Monday, March 26, 2012

Fine Tuning the FPGA Power-on Process

Powering on an FPGA can be careful balancing act of proper sequencing and slew rate timing on multiple power supply inputs. Some of the reasons for this balancing act is to ensure the power-on-reset circuit is not tripped, to ensure proper operation of the PLL, and to minimize in-rush current which is especially important in low power applications. In this post we will look at how modern multiple output power supplies can be used for fine tuning the FPGA turn-on process with an emphasis on minimizing in-rush current.

Modern multiple output power supplies have three features that make them a valuable tool for tuning the FPGA turn-on process, they are:
  • Adjustable output sequencing feature that allows the users to setup the turn-on time for each of the power supply's outputs.
  • Slew rate adjustment to specify the rise time at turn-on for each power supply output.
  • Output current and voltage digitizers for capturing the in-rush current, spotting voltage sags, etc.
The modern multiple output power supply comes into the FPGA circuit design process before implementing the power distribution system for the circuit. Use the modern multiple output power supply to tune the sequencing turn-on timing and slew rate to find the ideal turn-on conditions for the FPGA circuit. While tuning the turn on timing, the power supply measurement digitizers are used to measure the resulting voltage and the resulting in-rush current at turn-on. After the tuning process, the power distribution system can be designed and setup to achieve the ideal sequence and slew rate timing established earlier with the modern multiple output power supply.

Let's look at a quick example using a low power FPGA circuit that is going into a portable battery powered device. The engineer designing the power distribution system for the FPGA circuit wants to keep power usage to a minimum, which includes tuning the power turn-on conditions such that in-rush current is kept to a minimum amount while ensuring proper turn-on of the circuit. To tune the power turn-on conditions the engineer is using Agilent's N6705B DC Power Analyzer as the modern multiple output power supply. The N6705B is a modular power supply that supports up to 4 outputs. The N6705B has output sequencing, slew rate control, and output measurement digitizers along with a scope like display to analyze the digitized measurements.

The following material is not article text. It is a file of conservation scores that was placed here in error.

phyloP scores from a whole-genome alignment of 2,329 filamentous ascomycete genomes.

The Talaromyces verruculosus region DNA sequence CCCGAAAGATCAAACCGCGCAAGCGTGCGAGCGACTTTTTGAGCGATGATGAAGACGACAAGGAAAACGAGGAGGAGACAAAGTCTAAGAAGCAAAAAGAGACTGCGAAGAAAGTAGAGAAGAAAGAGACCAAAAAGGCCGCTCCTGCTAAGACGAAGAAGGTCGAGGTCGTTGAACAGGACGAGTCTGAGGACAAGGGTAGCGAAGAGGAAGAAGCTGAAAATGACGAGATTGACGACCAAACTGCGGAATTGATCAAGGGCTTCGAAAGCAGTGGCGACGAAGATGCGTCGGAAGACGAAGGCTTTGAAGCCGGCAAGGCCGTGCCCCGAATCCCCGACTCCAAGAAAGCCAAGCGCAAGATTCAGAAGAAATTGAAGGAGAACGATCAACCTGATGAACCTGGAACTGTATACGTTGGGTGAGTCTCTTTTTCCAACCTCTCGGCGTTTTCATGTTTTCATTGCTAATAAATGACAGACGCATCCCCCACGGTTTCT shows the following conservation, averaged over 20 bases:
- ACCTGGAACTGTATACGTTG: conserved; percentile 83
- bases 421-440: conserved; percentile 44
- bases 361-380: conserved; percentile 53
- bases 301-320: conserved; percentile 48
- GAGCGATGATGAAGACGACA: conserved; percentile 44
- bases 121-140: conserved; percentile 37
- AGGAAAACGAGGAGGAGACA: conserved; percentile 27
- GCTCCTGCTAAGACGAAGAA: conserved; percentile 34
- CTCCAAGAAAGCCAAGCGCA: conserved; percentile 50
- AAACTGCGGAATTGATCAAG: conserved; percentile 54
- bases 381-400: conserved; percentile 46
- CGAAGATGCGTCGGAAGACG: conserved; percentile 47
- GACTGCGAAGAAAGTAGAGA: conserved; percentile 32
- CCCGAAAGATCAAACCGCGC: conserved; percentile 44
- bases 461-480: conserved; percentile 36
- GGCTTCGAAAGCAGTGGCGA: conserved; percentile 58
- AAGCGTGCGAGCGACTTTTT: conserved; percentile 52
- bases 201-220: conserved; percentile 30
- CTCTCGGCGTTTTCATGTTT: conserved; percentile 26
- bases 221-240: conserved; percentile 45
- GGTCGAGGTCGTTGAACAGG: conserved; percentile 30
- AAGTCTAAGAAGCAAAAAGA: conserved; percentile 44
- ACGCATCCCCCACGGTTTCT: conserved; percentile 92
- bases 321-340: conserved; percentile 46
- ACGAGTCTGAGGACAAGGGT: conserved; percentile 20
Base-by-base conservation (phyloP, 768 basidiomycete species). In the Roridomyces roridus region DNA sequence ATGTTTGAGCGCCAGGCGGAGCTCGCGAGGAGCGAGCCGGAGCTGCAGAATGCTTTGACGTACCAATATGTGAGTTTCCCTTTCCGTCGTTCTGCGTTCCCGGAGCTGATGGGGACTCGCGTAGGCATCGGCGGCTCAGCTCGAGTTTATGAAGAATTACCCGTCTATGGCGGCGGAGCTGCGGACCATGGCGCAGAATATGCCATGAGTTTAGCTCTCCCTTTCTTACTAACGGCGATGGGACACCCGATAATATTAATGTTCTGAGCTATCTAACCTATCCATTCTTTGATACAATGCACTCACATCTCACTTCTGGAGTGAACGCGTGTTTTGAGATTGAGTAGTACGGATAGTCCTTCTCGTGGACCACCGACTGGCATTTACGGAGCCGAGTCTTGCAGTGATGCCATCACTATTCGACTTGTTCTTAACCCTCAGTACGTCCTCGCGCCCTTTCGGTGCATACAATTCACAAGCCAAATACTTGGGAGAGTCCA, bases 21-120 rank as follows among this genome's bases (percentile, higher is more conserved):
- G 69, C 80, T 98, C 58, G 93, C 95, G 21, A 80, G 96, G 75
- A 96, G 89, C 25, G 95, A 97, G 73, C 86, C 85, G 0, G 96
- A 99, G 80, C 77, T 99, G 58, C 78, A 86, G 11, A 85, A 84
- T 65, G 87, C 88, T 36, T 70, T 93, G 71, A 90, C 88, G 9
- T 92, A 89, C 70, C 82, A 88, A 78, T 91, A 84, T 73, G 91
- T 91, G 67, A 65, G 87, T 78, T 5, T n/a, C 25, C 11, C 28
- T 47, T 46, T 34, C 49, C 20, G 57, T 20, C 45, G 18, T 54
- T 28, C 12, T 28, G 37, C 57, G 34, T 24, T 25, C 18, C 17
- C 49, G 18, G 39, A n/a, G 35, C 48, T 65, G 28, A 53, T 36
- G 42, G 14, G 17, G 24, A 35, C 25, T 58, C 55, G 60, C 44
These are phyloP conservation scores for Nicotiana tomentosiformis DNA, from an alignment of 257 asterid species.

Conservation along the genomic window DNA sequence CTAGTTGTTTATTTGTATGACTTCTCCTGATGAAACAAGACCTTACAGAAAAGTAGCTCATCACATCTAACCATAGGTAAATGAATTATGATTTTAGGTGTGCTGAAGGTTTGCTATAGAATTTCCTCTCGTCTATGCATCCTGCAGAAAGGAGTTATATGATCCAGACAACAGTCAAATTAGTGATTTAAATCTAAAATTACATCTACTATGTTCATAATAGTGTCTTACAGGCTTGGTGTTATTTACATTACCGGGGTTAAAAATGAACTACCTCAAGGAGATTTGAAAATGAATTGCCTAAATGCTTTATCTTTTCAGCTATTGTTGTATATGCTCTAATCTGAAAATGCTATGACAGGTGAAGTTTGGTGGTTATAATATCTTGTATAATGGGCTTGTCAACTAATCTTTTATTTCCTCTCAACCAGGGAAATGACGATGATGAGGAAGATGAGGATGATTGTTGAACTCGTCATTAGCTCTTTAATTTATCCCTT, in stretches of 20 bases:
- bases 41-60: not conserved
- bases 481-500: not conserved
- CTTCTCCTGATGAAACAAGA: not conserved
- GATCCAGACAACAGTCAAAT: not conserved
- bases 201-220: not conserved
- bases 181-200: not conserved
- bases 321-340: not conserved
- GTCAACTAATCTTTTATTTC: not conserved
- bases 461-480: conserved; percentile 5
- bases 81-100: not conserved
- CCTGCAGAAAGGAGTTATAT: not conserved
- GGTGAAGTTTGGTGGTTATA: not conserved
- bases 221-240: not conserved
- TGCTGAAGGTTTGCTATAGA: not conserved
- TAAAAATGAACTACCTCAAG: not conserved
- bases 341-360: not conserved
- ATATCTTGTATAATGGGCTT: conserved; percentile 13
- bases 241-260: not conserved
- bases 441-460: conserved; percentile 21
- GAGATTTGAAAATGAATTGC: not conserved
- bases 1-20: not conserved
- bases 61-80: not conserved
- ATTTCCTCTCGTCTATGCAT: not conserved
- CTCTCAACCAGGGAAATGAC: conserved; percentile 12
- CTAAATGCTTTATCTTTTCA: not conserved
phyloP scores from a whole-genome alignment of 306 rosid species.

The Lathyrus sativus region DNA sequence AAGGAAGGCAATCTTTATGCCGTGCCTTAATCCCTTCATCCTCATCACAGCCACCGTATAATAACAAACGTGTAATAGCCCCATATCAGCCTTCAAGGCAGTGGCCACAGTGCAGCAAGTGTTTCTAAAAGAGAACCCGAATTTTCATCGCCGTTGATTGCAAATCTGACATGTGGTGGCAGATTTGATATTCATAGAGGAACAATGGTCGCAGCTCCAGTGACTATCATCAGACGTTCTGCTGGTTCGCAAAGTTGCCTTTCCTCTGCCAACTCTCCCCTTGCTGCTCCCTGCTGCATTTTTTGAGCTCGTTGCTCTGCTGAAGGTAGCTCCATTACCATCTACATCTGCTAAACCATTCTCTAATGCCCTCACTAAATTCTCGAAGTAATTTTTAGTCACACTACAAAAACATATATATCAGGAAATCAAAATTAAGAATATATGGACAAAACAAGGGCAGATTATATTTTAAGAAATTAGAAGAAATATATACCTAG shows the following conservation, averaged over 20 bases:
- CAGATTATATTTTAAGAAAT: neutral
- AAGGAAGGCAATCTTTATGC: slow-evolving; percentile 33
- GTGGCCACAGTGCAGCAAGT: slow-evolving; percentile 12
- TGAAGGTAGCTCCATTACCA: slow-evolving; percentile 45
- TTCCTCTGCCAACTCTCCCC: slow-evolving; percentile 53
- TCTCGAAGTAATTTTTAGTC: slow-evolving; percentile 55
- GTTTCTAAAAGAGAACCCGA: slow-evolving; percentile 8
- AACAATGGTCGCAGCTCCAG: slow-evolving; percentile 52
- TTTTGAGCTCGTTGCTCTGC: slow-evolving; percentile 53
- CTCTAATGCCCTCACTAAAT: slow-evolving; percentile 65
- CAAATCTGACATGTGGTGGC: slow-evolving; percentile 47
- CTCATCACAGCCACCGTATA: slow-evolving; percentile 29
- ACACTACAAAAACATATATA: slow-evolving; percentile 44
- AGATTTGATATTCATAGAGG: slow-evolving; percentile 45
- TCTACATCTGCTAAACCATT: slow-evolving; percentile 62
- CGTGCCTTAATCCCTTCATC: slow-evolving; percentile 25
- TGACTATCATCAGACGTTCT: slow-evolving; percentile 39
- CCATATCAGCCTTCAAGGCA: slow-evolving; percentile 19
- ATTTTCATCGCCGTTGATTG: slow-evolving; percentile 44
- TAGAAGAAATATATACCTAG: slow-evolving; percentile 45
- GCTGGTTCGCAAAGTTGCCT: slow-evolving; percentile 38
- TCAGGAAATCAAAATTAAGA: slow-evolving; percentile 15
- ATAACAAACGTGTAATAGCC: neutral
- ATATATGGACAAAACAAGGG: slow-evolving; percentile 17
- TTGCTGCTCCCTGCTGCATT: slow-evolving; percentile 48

The FPGA circuit under test has four supply inputs. The engineer sets each of the N6705B outputs according to the specified ranges of the FPGA. A test run was done to verify the sequencing and slew rate of the power supply outputs. The result was captured on the N6705B's display and it can be seen in the below figure.


V1, V2, and V3 were all used for powering the FPGA. V4 was used for other components in the circuit. V1 is the FPGA's core supply and that is where we want to measure the in-rush current. Using the timing parameters shown in the above figure, the in-rush current on the core supply was captured and is shown in the figure below. 


As you can see in the figure the in-rush current consists of two spikes. The first is just over 1 ms with a flat top and the second is a higher current shorter duration spike. After the in-rush current, the low power FPGA's standby static current settles to about 15 mA. The engineer then did a number of tuning iterations of the same test. At each iteration the sequencing or the slew rate time was adjusted with the goal of minimizing the in-rush current. After tuning the engineer was able to get the in-rush current down to essentially zero (see figure below) while still maintaining a proper turn-on of the circuit.